Pleasing Others While Planning Your Wedding

Wedding Planning Advice | How To Avoid People Pleasing During Your Wedding Planning

Are you putting undue pressure on yourself by attempting to please everyone?

One of the most significant days of your life is fast approaching, and perhaps you are starting to wonder if your stress is actually coming from wedding planning or meeting everyone’s expectations?

Guest experience is, of course, an important part of your wedding, and thinking of others should never be a bad thing.

But you also need to go into wedding planning with healthy boundaries and a firm understanding of how the wedding should turn out for you and your partner.

While it is crucial to think about the comfort of your guests, it is just as, if not more, important to prioritise your own needs.

It’s not easy to actually accomplish this because we’ve been influenced to care so much about what other people think, especially through social media, that it can become paralysing to get anything done.

It’s a fine line, you want (and SHOULD) be considerate, but you also deserve to have the wedding day of your dreams, one that perfectly represents your relationship with your fiancé. This is where pleasing people during wedding planning becomes difficult.

It’s nearly impossible to please everyone in any situation, so are you adding to the pressure by listening to too many people and trying to please everyone else rather than just focusing on what you want?

Pleasing Others when wedding planning

Are you so preoccupied with making a day that others will enjoy that you’ve forgotten what you actually want? Are your original ideas being pushed aside by the ‘wants’ and ‘needs’ of others?

That magical day you were looking forward to has suddenly gotten out of hand and appears to have run away with itself as you prioritise everyone else.

Are you a people pleaser?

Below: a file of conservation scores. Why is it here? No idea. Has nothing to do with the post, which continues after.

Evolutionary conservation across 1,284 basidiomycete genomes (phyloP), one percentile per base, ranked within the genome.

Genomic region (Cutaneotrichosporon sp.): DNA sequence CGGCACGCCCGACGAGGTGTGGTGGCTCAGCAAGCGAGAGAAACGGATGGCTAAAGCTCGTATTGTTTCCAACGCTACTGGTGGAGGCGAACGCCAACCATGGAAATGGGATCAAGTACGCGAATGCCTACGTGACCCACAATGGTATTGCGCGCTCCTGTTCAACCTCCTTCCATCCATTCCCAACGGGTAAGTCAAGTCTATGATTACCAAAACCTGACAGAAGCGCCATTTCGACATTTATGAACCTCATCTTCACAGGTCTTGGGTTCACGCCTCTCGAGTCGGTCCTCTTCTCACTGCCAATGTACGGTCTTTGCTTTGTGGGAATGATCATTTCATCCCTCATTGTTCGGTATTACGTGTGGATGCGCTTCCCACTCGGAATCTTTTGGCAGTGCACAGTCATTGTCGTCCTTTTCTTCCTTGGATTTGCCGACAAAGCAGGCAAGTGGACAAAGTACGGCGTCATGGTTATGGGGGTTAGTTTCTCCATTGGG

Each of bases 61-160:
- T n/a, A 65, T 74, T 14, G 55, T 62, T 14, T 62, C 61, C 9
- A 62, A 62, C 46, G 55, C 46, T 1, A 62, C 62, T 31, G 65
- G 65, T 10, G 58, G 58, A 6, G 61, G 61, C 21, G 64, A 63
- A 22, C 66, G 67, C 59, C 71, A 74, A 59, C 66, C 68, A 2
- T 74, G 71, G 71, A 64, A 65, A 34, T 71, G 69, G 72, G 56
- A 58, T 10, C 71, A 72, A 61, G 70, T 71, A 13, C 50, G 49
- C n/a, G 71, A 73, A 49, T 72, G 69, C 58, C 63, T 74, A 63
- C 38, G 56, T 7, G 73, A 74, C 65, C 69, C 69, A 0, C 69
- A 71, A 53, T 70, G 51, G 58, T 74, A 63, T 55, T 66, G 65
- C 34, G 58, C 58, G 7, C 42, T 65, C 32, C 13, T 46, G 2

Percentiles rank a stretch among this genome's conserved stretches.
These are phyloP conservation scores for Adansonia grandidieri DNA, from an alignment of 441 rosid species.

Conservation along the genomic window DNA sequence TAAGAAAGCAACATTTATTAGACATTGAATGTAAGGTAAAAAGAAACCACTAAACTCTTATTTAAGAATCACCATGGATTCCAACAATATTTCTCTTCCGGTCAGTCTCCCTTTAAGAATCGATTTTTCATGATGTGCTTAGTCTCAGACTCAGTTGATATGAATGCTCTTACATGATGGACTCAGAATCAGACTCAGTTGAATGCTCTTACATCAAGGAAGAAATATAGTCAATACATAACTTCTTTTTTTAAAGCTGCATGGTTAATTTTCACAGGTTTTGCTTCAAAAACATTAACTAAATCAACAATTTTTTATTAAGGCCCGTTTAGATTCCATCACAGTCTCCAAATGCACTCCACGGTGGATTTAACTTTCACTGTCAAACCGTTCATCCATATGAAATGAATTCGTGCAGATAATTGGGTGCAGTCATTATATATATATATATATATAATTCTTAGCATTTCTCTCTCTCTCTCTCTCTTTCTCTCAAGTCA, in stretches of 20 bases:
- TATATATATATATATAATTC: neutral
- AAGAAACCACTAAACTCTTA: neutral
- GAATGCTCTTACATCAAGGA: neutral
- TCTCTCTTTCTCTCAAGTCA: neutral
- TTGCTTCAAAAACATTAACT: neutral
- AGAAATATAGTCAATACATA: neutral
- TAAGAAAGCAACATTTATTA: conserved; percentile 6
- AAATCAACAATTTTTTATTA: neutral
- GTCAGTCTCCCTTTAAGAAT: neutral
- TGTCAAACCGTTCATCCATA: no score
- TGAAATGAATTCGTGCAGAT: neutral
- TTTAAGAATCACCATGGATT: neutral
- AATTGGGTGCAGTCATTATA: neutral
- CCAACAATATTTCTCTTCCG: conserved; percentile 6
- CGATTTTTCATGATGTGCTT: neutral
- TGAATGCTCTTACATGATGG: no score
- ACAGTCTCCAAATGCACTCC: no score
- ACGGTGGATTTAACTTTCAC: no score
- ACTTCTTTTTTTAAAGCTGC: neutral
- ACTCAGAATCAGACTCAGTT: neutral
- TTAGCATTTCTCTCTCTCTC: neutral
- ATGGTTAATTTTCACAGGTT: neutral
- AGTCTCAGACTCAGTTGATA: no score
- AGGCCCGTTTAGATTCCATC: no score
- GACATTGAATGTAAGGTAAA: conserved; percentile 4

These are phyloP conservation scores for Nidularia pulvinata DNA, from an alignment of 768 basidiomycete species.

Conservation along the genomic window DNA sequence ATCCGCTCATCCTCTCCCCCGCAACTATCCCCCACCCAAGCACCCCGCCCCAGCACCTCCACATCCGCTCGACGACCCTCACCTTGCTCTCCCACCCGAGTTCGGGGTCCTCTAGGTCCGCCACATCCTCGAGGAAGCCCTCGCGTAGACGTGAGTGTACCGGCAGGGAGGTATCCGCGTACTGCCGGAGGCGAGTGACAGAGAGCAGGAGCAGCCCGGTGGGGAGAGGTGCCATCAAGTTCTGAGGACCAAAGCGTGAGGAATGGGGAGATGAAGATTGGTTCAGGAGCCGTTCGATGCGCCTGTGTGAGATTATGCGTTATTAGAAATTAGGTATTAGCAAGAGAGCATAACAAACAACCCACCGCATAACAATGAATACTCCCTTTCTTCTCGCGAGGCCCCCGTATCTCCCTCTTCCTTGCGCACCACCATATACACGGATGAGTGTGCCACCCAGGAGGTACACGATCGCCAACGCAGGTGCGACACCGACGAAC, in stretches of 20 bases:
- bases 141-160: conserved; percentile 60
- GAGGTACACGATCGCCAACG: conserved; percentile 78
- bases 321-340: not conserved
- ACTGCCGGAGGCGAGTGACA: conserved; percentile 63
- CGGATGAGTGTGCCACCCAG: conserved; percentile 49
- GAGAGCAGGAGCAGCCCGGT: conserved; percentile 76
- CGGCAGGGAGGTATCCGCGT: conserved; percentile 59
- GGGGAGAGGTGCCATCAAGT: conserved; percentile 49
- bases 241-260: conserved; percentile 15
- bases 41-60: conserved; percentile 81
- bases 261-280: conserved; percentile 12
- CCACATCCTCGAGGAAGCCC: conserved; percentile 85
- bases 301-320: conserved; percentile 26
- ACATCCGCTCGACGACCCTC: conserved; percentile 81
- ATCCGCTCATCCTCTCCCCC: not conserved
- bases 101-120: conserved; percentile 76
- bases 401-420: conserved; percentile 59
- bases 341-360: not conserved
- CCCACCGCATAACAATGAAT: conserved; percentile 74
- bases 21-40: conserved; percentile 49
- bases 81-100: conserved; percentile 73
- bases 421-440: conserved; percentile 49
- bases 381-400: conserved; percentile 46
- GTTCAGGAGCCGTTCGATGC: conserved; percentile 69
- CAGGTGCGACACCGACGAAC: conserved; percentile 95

It’s tempting to be swept up in the idea that you have to consider everyone else’s input, especially that of the people who will play pivotal roles in your wedding celebration.

Do you have to pay attention to what they’re saying, though? Have you ever agreed with someone else’s opinion, even if you didn’t agree with it, simply to make everyone else happy and to “keep the peace”?

It’s wonderful to be able to make other people feel happy and cherished; doing so can give you a huge emotional lift. But at what cost to your own well-being and enjoyment of your wedding.

Do you truly want to deal with this additional pressure, or do you need to learn how to say no, and learn fast?

managing wedding stress triggers. ... One of the main stresses couple's face post-engagement is pleasing their families.

Learn to say no.

Learning to say no may be the most difficult thing you’ve ever had to do, but it could mean the difference between a day filled with happiness and one filled with stress and regret.

If saying no is something that you normally struggle with then you need to start getting in some practice now.

Start with small everyday things that people ask of you and instead of saying yes, like you normally would, say no. Be polite but be firm. Don’t allow yourself to be pushed around.

Four ways on how to say no.

  1. Start by being specific about what it is that you want. What really matters to you and why? Try to stay focussed on that. There’s nothing wrong with taking in the thoughts of those around you, but before incorporating their suggestions, ask yourself: does this mesh with the things I truly care about and want to include? If you don’t want to, then just say so.
  •  Create a detailed budget and then allocate it to the areas that are most important to you. Examine your budget whenever someone approaches you with an idea or a request. Is it possible to make accommodations? Will you have to forego something else that you really want? If it requires you to make a compromise you don’t want to make, say no.
  •  Consider whether the suggestion will improve or detract from your day. Is this new idea bringing you joy or causing you to fear? Say no if it’s the latter.
  • Ask your partner to help you. Is this new request coming from a family member or close friend of your partner? If it’s not something you want to include, tell them to say no. This day is for both of you, so take advantage of the fact that you’re not the only one planning it.

managing wedding stress triggers. ... One of the main stresses couple's face post-engagement is pleasing their families.

Remember that this is your wedding, and that the most important thing is to do what the two of you want to do. As soon as we allow ourselves to become preoccupied with the needs of others, we lose sight of our own goals.

While it’s vital to be mindful of your guests, it’s also crucial to remember that you can be a thoughtful host while still throwing the wedding of your dreams.

It’s fine to express appreciation for the input you’ve received but ultimately follow your instincts or move in a different way. All that matters is that you tie the knot with your soul mate, that you show your guests a good time, that your wedding day is a reflection of the two of you, and that you enjoy yourselves.

Don’t let anyone steal your happiness.

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